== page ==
It's difficult enough finding time to maintain your garden, but having the right tools goes a long way to achieving great results. Here, our gardening experts share the gardening toolkit essentials you'll need to make your garden flourish.
A woman, let's call her Jane, is standing below a tree, neck strained to face the mess of branches above. With pole-pruner in hand, she raises the extension tool through the canopy and anchors the secateurs on a branch.
Pulling the tool's string, the blades carve the wood like a knife through a baguette, sending the offcut tumbling to earth. Jane repeats the process on a bunch of limbs destined for compost. Standing back to admire her work, she spies one more branch that, if removed, will even the canopy perfectly.
The pole ascends and lands one final time but as Jane pulls the string, the blades don't budge. She yanks it again and, suddenly, the secateurs snap and hurtle south hitting Jane on the head and knocking her out cold.
This is a true story as told by award-winning garden designer Ian Barker about a friend of his - whose real name isn't Jane. And the point of the story is there was a better tool for the job. A decent motorised pruner, for example.
It's important to invest in reliable, job appropriate garden tools. Photo: Gabriele Charotte
"Unless you know what the right tool is," Barker says, "don't do the job."
Rookie blunders aside, homeowners can rest easy knowing their gardens will flourish under their amateur, time-poor hands if they heed expert advice and invest in reliable, job-appropriate garden tools. Hello weekends!
Barker's must-have tools include, "a really good pair of secateurs" for pruning shrubs, a rake, a hand-cultivator (a claw that loosens the earth), a quality hedge trimmer for neat hedges and a "really good" mower.
"I don't actually like gardening," Barker confesses. "I love designing gardens and I love building them, but I don't like maintaining them."
His efficient weekend repertoire, therefore, involves tending to the perimeter of his garden first, pruning plants and cultivating the ground. Cuttings are thrown on the lawn in the middle. "You don't have to be too thorough picking up the rubbish from the grass, because then you finish with the mower," he says. Job done.
A decent shovel is a must-have. Photo: Supplied
Barker advises against investing in low-grade equipment.
"Power tool-wise, buy a quality mower," he says. "Don't buy a cheap mower. If you get the mower out and you can't start it, you just get fed up and you usually stop and go do something else. Same goes for a really good hedge trimmer. The better the hedge trimmer, the sharper [the blades] and you get nice clean cuts, and it's fast."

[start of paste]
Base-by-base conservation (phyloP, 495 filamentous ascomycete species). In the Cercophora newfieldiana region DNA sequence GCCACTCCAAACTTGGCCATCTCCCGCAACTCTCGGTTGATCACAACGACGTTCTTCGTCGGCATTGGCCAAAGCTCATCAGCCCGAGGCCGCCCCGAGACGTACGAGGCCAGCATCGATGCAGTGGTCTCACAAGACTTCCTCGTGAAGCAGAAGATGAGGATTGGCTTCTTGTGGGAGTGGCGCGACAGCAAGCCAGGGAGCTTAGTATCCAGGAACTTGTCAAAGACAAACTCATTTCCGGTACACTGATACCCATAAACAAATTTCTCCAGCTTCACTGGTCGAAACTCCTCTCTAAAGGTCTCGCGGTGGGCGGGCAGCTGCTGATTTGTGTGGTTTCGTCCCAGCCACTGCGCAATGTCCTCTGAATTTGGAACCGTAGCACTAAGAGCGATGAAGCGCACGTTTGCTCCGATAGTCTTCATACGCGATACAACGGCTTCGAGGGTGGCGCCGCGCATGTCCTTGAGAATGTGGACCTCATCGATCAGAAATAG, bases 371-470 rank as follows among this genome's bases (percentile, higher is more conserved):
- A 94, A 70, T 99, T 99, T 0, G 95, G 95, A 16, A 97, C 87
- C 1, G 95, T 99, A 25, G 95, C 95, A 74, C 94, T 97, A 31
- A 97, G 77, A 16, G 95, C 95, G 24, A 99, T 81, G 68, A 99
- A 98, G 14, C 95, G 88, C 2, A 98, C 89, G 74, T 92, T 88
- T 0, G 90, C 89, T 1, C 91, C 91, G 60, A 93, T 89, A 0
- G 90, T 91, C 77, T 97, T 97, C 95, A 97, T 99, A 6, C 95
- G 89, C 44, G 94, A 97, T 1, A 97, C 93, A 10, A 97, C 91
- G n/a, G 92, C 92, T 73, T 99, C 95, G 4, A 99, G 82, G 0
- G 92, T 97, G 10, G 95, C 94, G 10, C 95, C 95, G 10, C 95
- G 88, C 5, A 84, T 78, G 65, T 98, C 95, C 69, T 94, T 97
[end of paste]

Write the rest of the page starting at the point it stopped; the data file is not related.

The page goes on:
Jim's mowing gardening contractor and Honda ambassador, George Labbad, says he uses Honda equipment because, "they start first time, every time. It's as simple as that."
The result of any gardener's efforts is always indicated by the quality of machinery used.
"From a home gardener's perspective, with Honda, you take your equipment out and you're into it straight away," Labbad says. "The other beauty of using Honda is it's all four-stroke. You're not having to remember the right mix of fuel. You just fill a tin with unleaded fuel and you're ready to go."
A quality mower is essential for quick and easy backyard maintenance. Photo: Honda MPE
Labbad's list of gardening tool essentials includes a first-rate brush cutter, hedgecutter, blower and big plastic hands for picking up green waste.
The Honda VersaTool is also a mainstay in Labbad's kit. Attachments such as the blower and hedgecutter work from the one power-head, making storage and cartage easy. The extension pole eradicates the perilous ladder, saving time and putting welfare first. High branches can be trimmed with the power of a four-stroke engine, neatly, quickly and safely.
Peter Shaw of Ocean Road Landscaping says there are two types of gardening: the repetitive jobs that don't need planning, like mowing and edging, and the creative jobs, like heavy pruning and planting.
"Get the repetitive stuff done first," he says, "then the fun can begin doing more creative things." A decent stainless steel shovel and wire metal rake is in Peter's must-have toolkit.
Barker adds beginner gardeners should take on the "little stuff" until they're more experienced.
"As soon as you think it's starting to get a bit beyond you, it is," he says. "Get someone else in. There's the right tool for every job and unless you know what the right tool is, don't do it."
Labbad adds: "I truly believe if you invest in good equipment, you're not continually having to re-buy, you're not continually having to repair it and, if it's quality, you'll use it more and get enjoyment out of using it as opposed to it being a chore."